It’s commonly said that sharks, especially great white sharks, Carcharodon carcharias, mistake surfers for seals when looking at them from below and thus bite them by mistake.
Researchers from Florida and Vienna, though, have found that this is not the case.
They discovered that the majority of damage to surfers and their boards is at best moderate in nature and does not reflect the level of damage needed to immobilise or stun a seal. Not only that, but the sharks biting surf boards tend to be smaller than those that bite seals.
The working basis of the mistaken identity theory is the silhouette similarity between a seal and surfer when looked at from directly below. However, the average depth among the examined cases was was only around 4m, so the shark is not coming directly from below but at a shallow angle.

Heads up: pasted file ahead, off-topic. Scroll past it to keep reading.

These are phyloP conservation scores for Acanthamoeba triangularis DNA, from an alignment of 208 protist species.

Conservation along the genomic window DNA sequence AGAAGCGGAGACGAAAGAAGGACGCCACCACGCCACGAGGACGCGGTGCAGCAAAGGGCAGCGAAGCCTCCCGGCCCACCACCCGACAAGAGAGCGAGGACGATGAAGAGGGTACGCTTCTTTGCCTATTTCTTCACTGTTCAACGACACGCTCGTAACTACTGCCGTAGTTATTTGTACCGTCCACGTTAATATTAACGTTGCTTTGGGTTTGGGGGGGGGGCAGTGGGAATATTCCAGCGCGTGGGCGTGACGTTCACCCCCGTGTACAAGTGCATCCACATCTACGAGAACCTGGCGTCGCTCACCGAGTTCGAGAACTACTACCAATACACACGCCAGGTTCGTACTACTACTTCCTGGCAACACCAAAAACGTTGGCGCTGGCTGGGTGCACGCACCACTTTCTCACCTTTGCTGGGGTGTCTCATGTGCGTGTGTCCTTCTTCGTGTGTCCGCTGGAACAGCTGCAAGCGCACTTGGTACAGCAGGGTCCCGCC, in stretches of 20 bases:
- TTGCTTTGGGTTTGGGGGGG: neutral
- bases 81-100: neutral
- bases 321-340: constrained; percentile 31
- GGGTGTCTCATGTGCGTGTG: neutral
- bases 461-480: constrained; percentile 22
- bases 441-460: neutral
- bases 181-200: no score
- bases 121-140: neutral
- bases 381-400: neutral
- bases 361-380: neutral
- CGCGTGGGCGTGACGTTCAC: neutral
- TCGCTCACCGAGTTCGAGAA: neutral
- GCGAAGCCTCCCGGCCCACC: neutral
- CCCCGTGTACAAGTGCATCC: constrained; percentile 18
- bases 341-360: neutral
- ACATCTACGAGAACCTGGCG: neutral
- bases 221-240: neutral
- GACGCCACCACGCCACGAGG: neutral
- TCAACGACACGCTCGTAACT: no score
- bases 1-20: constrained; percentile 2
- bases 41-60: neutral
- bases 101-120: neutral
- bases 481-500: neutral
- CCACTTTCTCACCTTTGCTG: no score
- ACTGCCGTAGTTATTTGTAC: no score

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The original research is at
Erich Ritter and Alexandra Quester, “Do White Shark Bites on Surfers Reflect Their Attack Strategies on Pinnipeds?,” Journal of Marine Biology, vol. 2016, Article ID 9539010, 7 pages, 2016. doi:10.1155/2016/9539010